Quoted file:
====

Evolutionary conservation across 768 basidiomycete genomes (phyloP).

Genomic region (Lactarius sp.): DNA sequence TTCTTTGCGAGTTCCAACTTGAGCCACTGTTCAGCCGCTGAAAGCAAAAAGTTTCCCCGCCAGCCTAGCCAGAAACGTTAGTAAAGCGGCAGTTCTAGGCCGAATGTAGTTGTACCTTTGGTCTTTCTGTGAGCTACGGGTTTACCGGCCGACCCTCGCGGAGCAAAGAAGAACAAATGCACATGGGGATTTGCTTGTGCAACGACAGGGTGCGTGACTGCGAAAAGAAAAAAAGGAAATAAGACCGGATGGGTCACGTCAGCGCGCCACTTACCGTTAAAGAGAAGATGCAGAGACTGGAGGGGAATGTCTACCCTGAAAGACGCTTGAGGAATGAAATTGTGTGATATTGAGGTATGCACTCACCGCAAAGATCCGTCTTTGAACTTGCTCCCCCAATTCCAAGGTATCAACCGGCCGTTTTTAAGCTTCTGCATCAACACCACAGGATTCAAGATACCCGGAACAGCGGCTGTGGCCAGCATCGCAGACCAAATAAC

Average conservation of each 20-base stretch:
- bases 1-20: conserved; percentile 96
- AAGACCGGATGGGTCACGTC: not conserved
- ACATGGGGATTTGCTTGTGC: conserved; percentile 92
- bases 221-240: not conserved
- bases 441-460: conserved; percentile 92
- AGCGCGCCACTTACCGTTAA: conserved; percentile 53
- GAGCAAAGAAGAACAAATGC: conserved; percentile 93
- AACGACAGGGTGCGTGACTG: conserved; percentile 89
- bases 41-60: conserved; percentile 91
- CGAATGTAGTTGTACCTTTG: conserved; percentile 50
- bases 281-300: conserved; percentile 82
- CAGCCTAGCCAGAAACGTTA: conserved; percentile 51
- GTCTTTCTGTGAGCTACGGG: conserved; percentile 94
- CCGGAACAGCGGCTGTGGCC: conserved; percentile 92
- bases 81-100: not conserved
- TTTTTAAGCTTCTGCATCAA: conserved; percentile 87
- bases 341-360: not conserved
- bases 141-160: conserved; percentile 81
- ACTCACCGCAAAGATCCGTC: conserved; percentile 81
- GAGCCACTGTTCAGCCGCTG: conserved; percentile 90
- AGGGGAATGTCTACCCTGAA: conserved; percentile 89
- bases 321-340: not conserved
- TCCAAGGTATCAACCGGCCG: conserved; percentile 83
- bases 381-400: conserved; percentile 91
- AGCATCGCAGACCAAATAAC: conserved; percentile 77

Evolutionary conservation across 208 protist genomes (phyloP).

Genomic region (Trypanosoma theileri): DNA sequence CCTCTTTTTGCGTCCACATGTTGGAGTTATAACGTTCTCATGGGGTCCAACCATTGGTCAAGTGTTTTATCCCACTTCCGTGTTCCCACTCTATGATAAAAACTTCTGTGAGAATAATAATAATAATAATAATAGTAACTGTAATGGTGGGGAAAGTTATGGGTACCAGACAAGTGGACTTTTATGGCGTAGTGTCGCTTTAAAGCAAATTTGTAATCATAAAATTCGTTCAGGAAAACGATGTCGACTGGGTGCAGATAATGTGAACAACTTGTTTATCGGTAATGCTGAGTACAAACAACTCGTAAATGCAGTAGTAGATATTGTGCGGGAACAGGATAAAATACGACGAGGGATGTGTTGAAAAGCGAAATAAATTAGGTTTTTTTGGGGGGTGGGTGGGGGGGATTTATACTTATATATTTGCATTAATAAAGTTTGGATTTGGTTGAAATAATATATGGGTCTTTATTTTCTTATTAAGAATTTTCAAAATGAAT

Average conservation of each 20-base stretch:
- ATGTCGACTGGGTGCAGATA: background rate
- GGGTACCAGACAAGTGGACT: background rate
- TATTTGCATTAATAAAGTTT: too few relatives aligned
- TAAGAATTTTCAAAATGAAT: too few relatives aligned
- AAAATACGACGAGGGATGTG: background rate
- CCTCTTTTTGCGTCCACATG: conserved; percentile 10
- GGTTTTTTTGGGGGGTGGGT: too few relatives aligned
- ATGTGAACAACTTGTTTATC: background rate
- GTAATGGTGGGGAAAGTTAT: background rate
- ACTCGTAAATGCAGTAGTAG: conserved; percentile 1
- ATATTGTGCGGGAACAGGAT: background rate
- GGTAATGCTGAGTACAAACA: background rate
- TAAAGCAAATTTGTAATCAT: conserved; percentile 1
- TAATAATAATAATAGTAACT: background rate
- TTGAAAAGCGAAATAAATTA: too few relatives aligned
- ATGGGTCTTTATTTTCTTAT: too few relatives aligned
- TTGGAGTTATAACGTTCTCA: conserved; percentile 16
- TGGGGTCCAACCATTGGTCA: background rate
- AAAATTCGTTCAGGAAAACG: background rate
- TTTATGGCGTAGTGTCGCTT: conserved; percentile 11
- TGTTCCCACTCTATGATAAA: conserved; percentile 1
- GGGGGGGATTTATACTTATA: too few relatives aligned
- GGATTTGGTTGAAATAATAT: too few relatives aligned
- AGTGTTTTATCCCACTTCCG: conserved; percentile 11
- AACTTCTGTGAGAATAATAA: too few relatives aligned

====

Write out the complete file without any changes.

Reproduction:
Evolutionary conservation across 768 basidiomycete genomes (phyloP).

Genomic region (Lactarius sp.): DNA sequence TTCTTTGCGAGTTCCAACTTGAGCCACTGTTCAGCCGCTGAAAGCAAAAAGTTTCCCCGCCAGCCTAGCCAGAAACGTTAGTAAAGCGGCAGTTCTAGGCCGAATGTAGTTGTACCTTTGGTCTTTCTGTGAGCTACGGGTTTACCGGCCGACCCTCGCGGAGCAAAGAAGAACAAATGCACATGGGGATTTGCTTGTGCAACGACAGGGTGCGTGACTGCGAAAAGAAAAAAAGGAAATAAGACCGGATGGGTCACGTCAGCGCGCCACTTACCGTTAAAGAGAAGATGCAGAGACTGGAGGGGAATGTCTACCCTGAAAGACGCTTGAGGAATGAAATTGTGTGATATTGAGGTATGCACTCACCGCAAAGATCCGTCTTTGAACTTGCTCCCCCAATTCCAAGGTATCAACCGGCCGTTTTTAAGCTTCTGCATCAACACCACAGGATTCAAGATACCCGGAACAGCGGCTGTGGCCAGCATCGCAGACCAAATAAC

Average conservation of each 20-base stretch:
- bases 1-20: conserved; percentile 96
- AAGACCGGATGGGTCACGTC: not conserved
- ACATGGGGATTTGCTTGTGC: conserved; percentile 92
- bases 221-240: not conserved
- bases 441-460: conserved; percentile 92
- AGCGCGCCACTTACCGTTAA: conserved; percentile 53
- GAGCAAAGAAGAACAAATGC: conserved; percentile 93
- AACGACAGGGTGCGTGACTG: conserved; percentile 89
- bases 41-60: conserved; percentile 91
- CGAATGTAGTTGTACCTTTG: conserved; percentile 50
- bases 281-300: conserved; percentile 82
- CAGCCTAGCCAGAAACGTTA: conserved; percentile 51
- GTCTTTCTGTGAGCTACGGG: conserved; percentile 94
- CCGGAACAGCGGCTGTGGCC: conserved; percentile 92
- bases 81-100: not conserved
- TTTTTAAGCTTCTGCATCAA: conserved; percentile 87
- bases 341-360: not conserved
- bases 141-160: conserved; percentile 81
- ACTCACCGCAAAGATCCGTC: conserved; percentile 81
- GAGCCACTGTTCAGCCGCTG: conserved; percentile 90
- AGGGGAATGTCTACCCTGAA: conserved; percentile 89
- bases 321-340: not conserved
- TCCAAGGTATCAACCGGCCG: conserved; percentile 83
- bases 381-400: conserved; percentile 91
- AGCATCGCAGACCAAATAAC: conserved; percentile 77

Evolutionary conservation across 208 protist genomes (phyloP).

Genomic region (Trypanosoma theileri): DNA sequence CCTCTTTTTGCGTCCACATGTTGGAGTTATAACGTTCTCATGGGGTCCAACCATTGGTCAAGTGTTTTATCCCACTTCCGTGTTCCCACTCTATGATAAAAACTTCTGTGAGAATAATAATAATAATAATAATAGTAACTGTAATGGTGGGGAAAGTTATGGGTACCAGACAAGTGGACTTTTATGGCGTAGTGTCGCTTTAAAGCAAATTTGTAATCATAAAATTCGTTCAGGAAAACGATGTCGACTGGGTGCAGATAATGTGAACAACTTGTTTATCGGTAATGCTGAGTACAAACAACTCGTAAATGCAGTAGTAGATATTGTGCGGGAACAGGATAAAATACGACGAGGGATGTGTTGAAAAGCGAAATAAATTAGGTTTTTTTGGGGGGTGGGTGGGGGGGATTTATACTTATATATTTGCATTAATAAAGTTTGGATTTGGTTGAAATAATATATGGGTCTTTATTTTCTTATTAAGAATTTTCAAAATGAAT

Average conservation of each 20-base stretch:
- ATGTCGACTGGGTGCAGATA: background rate
- GGGTACCAGACAAGTGGACT: background rate
- TATTTGCATTAATAAAGTTT: too few relatives aligned
- TAAGAATTTTCAAAATGAAT: too few relatives aligned
- AAAATACGACGAGGGATGTG: background rate
- CCTCTTTTTGCGTCCACATG: conserved; percentile 10
- GGTTTTTTTGGGGGGTGGGT: too few relatives aligned
- ATGTGAACAACTTGTTTATC: background rate
- GTAATGGTGGGGAAAGTTAT: background rate
- ACTCGTAAATGCAGTAGTAG: conserved; percentile 1
- ATATTGTGCGGGAACAGGAT: background rate
- GGTAATGCTGAGTACAAACA: background rate
- TAAAGCAAATTTGTAATCAT: conserved; percentile 1
- TAATAATAATAATAGTAACT: background rate
- TTGAAAAGCGAAATAAATTA: too few relatives aligned
- ATGGGTCTTTATTTTCTTAT: too few relatives aligned
- TTGGAGTTATAACGTTCTCA: conserved; percentile 16
- TGGGGTCCAACCATTGGTCA: background rate
- AAAATTCGTTCAGGAAAACG: background rate
- TTTATGGCGTAGTGTCGCTT: conserved; percentile 11
- TGTTCCCACTCTATGATAAA: conserved; percentile 1
- GGGGGGGATTTATACTTATA: too few relatives aligned
- GGATTTGGTTGAAATAATAT: too few relatives aligned
- AGTGTTTTATCCCACTTCCG: conserved; percentile 11
- AACTTCTGTGAGAATAATAA: too few relatives aligned